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bleacher

[blee-cher] /ˈbli tʃər/
noun
1.
Usually, bleachers. a typically roofless section of inexpensive and unreserved seats in tiers, especially at an open-air athletic stadium.
2.
a person or thing that bleaches.
3.
a container, as a vat or tank, used in bleaching.
Origin
1540-1550
1540-50; 1885-90 for def 1; bleach + -er1
Dictionary.com Unabridged
Based on the Random House Dictionary, © Random House, Inc. 2014.
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Examples for bleachers
  • The stadium seating is primarily metal bleachers, although there are some bucket seats behind home plate.
  • And here's a photo from over a year ago, showing similar style bleachers from a different angle.
  • Tickets to sit in the bleachers cost money, but roughing it on the sidewalk is priceless.
  • Slip this sweatshirt over anything for the ultimate in relaxation whether you're on the bay or in the bleachers.
  • They had bleachers for the sailors and even served popcorn.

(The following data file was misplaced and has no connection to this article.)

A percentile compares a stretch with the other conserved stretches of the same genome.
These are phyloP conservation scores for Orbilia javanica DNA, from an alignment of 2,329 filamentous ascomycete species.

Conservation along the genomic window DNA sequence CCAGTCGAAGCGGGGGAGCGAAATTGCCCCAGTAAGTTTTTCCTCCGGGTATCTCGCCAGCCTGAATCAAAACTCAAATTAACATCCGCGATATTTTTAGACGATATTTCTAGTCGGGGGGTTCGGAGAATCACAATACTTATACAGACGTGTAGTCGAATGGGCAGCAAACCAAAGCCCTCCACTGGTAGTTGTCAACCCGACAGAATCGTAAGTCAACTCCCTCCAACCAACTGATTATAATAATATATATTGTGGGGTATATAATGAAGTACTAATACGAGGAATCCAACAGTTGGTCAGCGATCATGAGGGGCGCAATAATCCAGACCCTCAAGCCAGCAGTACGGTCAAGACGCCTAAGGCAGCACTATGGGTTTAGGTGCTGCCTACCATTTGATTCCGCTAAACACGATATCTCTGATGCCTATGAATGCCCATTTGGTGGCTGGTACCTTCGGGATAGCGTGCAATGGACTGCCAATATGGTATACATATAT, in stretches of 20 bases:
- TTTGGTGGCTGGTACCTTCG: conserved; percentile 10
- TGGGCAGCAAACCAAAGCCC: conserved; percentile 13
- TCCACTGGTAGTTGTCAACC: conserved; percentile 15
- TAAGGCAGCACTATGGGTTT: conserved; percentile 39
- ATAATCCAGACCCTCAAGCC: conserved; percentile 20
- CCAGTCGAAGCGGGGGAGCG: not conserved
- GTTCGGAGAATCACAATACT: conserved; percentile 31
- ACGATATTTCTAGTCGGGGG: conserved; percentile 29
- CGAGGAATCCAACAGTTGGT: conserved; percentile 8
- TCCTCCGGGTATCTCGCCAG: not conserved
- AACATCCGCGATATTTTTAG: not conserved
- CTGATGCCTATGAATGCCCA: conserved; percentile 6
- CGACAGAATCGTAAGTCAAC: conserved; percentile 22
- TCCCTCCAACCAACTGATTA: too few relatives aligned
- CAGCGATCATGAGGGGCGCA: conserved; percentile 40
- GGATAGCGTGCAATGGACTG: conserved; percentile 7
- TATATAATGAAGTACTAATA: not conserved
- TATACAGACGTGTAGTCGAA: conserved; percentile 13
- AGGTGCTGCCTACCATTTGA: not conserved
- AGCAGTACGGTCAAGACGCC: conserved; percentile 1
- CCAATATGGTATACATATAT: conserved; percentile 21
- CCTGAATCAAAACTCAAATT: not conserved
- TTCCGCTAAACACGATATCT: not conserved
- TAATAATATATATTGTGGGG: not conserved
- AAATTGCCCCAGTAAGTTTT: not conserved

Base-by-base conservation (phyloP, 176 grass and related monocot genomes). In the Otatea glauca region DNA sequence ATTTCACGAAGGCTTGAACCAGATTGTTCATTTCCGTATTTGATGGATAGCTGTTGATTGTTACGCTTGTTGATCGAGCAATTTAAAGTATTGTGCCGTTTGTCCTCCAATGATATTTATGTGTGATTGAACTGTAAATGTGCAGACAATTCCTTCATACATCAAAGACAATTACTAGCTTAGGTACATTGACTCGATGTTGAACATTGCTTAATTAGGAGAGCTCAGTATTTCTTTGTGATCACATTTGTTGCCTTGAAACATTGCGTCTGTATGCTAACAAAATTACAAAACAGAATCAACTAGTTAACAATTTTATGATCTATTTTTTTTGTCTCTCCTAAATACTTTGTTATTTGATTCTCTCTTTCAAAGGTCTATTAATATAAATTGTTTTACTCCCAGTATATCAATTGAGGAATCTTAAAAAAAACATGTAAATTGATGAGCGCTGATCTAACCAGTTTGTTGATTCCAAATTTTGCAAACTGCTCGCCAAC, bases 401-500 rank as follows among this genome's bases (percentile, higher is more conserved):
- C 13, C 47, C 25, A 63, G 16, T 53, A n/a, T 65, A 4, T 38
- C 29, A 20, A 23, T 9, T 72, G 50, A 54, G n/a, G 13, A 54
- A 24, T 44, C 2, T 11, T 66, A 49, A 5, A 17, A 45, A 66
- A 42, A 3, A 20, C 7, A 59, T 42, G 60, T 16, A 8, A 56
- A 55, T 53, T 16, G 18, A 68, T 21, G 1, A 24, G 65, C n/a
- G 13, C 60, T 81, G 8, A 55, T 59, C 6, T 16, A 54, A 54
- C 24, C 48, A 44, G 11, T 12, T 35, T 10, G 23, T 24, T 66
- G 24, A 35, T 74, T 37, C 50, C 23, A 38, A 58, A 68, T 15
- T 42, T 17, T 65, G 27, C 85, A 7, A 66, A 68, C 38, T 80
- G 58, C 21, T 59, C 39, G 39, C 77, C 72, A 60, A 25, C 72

• Nor can they tell you whether sitting in the bleachers is a good idea on a first date.
  • No crime, a good school, basketball games that would draw nearly everyone in town to fill the bleachers.
  • We spread our wet gear on the raggedy wooden bleachers to dry.
  • On a darkened set of bleachers behind him a vague chorus laments the donkey's fate.
  • The bleachers were packed with soldiers wearing fatigues.
British Dictionary definitions for bleachers

bleachers

/ˈbliːtʃəz/
plural noun
1.
(sometimes sing) a tier of seats in a sports stadium, etc, that are unroofed and inexpensive
2.
the people occupying such seats
Collins English Dictionary - Complete & Unabridged 2012 Digital Edition
© William Collins Sons & Co. Ltd. 1979, 1986 © HarperCollins
Publishers 1998, 2000, 2003, 2005, 2006, 2007, 2009, 2012
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Word Origin and History for bleachers

bleacher

n.

1540s, "one who bleaches," agent noun from bleach (v.). The "bench for spectators at a sports field" sense (usually bleachers) is attested since 1889, American English; so named because the boards were bleached by the sun.

Online Etymology Dictionary, © 2010 Douglas Harper
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16
18
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